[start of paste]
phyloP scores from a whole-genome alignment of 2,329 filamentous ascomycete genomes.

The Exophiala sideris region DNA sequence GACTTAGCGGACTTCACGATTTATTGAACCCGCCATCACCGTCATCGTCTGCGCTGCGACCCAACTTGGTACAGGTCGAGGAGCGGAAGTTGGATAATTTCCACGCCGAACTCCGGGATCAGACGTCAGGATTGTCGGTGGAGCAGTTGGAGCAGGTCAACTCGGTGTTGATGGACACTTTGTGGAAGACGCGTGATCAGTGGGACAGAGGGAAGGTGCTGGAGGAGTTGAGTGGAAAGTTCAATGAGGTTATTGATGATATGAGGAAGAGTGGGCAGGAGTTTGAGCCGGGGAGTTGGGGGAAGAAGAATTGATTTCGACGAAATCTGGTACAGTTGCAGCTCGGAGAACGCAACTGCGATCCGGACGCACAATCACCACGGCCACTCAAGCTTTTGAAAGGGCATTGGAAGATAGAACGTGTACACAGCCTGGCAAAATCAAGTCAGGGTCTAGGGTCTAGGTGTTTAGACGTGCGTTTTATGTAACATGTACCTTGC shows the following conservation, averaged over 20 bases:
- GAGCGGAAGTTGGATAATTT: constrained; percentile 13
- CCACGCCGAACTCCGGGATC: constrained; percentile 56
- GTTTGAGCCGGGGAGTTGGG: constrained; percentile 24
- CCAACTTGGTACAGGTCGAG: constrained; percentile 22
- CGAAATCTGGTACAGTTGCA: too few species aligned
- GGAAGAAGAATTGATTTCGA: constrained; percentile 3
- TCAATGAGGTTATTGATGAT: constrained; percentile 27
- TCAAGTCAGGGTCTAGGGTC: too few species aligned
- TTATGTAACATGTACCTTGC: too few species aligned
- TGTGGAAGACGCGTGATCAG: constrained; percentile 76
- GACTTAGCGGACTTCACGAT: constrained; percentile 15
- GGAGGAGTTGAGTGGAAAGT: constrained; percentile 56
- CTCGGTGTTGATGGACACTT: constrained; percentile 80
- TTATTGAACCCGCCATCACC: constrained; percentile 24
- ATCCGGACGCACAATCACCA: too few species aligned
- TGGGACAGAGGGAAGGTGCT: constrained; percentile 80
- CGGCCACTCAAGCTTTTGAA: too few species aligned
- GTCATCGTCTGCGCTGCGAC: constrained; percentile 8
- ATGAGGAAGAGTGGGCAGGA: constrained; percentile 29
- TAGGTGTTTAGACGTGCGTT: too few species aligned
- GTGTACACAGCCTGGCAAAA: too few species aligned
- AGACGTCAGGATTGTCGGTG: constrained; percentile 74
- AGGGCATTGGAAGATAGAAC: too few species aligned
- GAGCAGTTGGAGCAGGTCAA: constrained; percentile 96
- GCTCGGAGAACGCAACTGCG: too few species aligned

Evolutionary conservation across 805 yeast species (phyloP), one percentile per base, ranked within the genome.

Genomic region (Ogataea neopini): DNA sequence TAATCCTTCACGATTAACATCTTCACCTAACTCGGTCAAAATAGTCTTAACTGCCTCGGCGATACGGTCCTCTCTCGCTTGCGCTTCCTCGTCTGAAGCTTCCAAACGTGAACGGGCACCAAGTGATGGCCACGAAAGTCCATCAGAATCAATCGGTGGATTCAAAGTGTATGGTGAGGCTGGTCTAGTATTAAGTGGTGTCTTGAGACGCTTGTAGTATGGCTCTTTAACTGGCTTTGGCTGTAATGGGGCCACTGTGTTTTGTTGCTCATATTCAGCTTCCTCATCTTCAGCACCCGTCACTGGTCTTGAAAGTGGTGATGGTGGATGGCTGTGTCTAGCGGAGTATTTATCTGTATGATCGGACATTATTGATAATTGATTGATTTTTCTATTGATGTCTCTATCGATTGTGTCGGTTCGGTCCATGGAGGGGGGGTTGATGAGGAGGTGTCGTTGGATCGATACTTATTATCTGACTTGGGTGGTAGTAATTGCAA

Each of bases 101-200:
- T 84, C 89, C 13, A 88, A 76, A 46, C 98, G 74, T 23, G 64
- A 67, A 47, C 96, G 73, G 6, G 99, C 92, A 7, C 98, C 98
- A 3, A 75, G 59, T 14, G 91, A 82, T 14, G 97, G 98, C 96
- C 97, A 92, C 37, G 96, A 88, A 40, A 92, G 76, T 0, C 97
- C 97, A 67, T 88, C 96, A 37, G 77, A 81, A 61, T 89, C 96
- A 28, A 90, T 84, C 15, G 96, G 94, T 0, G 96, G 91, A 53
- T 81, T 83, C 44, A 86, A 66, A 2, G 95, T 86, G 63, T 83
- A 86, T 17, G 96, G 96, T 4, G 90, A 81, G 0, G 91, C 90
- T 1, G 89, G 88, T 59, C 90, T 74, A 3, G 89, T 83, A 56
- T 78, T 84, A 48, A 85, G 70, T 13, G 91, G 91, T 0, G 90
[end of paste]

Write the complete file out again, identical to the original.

phyloP scores from a whole-genome alignment of 2,329 filamentous ascomycete genomes.

The Exophiala sideris region DNA sequence GACTTAGCGGACTTCACGATTTATTGAACCCGCCATCACCGTCATCGTCTGCGCTGCGACCCAACTTGGTACAGGTCGAGGAGCGGAAGTTGGATAATTTCCACGCCGAACTCCGGGATCAGACGTCAGGATTGTCGGTGGAGCAGTTGGAGCAGGTCAACTCGGTGTTGATGGACACTTTGTGGAAGACGCGTGATCAGTGGGACAGAGGGAAGGTGCTGGAGGAGTTGAGTGGAAAGTTCAATGAGGTTATTGATGATATGAGGAAGAGTGGGCAGGAGTTTGAGCCGGGGAGTTGGGGGAAGAAGAATTGATTTCGACGAAATCTGGTACAGTTGCAGCTCGGAGAACGCAACTGCGATCCGGACGCACAATCACCACGGCCACTCAAGCTTTTGAAAGGGCATTGGAAGATAGAACGTGTACACAGCCTGGCAAAATCAAGTCAGGGTCTAGGGTCTAGGTGTTTAGACGTGCGTTTTATGTAACATGTACCTTGC shows the following conservation, averaged over 20 bases:
- GAGCGGAAGTTGGATAATTT: constrained; percentile 13
- CCACGCCGAACTCCGGGATC: constrained; percentile 56
- GTTTGAGCCGGGGAGTTGGG: constrained; percentile 24
- CCAACTTGGTACAGGTCGAG: constrained; percentile 22
- CGAAATCTGGTACAGTTGCA: too few species aligned
- GGAAGAAGAATTGATTTCGA: constrained; percentile 3
- TCAATGAGGTTATTGATGAT: constrained; percentile 27
- TCAAGTCAGGGTCTAGGGTC: too few species aligned
- TTATGTAACATGTACCTTGC: too few species aligned
- TGTGGAAGACGCGTGATCAG: constrained; percentile 76
- GACTTAGCGGACTTCACGAT: constrained; percentile 15
- GGAGGAGTTGAGTGGAAAGT: constrained; percentile 56
- CTCGGTGTTGATGGACACTT: constrained; percentile 80
- TTATTGAACCCGCCATCACC: constrained; percentile 24
- ATCCGGACGCACAATCACCA: too few species aligned
- TGGGACAGAGGGAAGGTGCT: constrained; percentile 80
- CGGCCACTCAAGCTTTTGAA: too few species aligned
- GTCATCGTCTGCGCTGCGAC: constrained; percentile 8
- ATGAGGAAGAGTGGGCAGGA: constrained; percentile 29
- TAGGTGTTTAGACGTGCGTT: too few species aligned
- GTGTACACAGCCTGGCAAAA: too few species aligned
- AGACGTCAGGATTGTCGGTG: constrained; percentile 74
- AGGGCATTGGAAGATAGAAC: too few species aligned
- GAGCAGTTGGAGCAGGTCAA: constrained; percentile 96
- GCTCGGAGAACGCAACTGCG: too few species aligned

Evolutionary conservation across 805 yeast species (phyloP), one percentile per base, ranked within the genome.

Genomic region (Ogataea neopini): DNA sequence TAATCCTTCACGATTAACATCTTCACCTAACTCGGTCAAAATAGTCTTAACTGCCTCGGCGATACGGTCCTCTCTCGCTTGCGCTTCCTCGTCTGAAGCTTCCAAACGTGAACGGGCACCAAGTGATGGCCACGAAAGTCCATCAGAATCAATCGGTGGATTCAAAGTGTATGGTGAGGCTGGTCTAGTATTAAGTGGTGTCTTGAGACGCTTGTAGTATGGCTCTTTAACTGGCTTTGGCTGTAATGGGGCCACTGTGTTTTGTTGCTCATATTCAGCTTCCTCATCTTCAGCACCCGTCACTGGTCTTGAAAGTGGTGATGGTGGATGGCTGTGTCTAGCGGAGTATTTATCTGTATGATCGGACATTATTGATAATTGATTGATTTTTCTATTGATGTCTCTATCGATTGTGTCGGTTCGGTCCATGGAGGGGGGGTTGATGAGGAGGTGTCGTTGGATCGATACTTATTATCTGACTTGGGTGGTAGTAATTGCAA

Each of bases 101-200:
- T 84, C 89, C 13, A 88, A 76, A 46, C 98, G 74, T 23, G 64
- A 67, A 47, C 96, G 73, G 6, G 99, C 92, A 7, C 98, C 98
- A 3, A 75, G 59, T 14, G 91, A 82, T 14, G 97, G 98, C 96
- C 97, A 92, C 37, G 96, A 88, A 40, A 92, G 76, T 0, C 97
- C 97, A 67, T 88, C 96, A 37, G 77, A 81, A 61, T 89, C 96
- A 28, A 90, T 84, C 15, G 96, G 94, T 0, G 96, G 91, A 53
- T 81, T 83, C 44, A 86, A 66, A 2, G 95, T 86, G 63, T 83
- A 86, T 17, G 96, G 96, T 4, G 90, A 81, G 0, G 91, C 90
- T 1, G 89, G 88, T 59, C 90, T 74, A 3, G 89, T 83, A 56
- T 78, T 84, A 48, A 85, G 70, T 13, G 91, G 91, T 0, G 90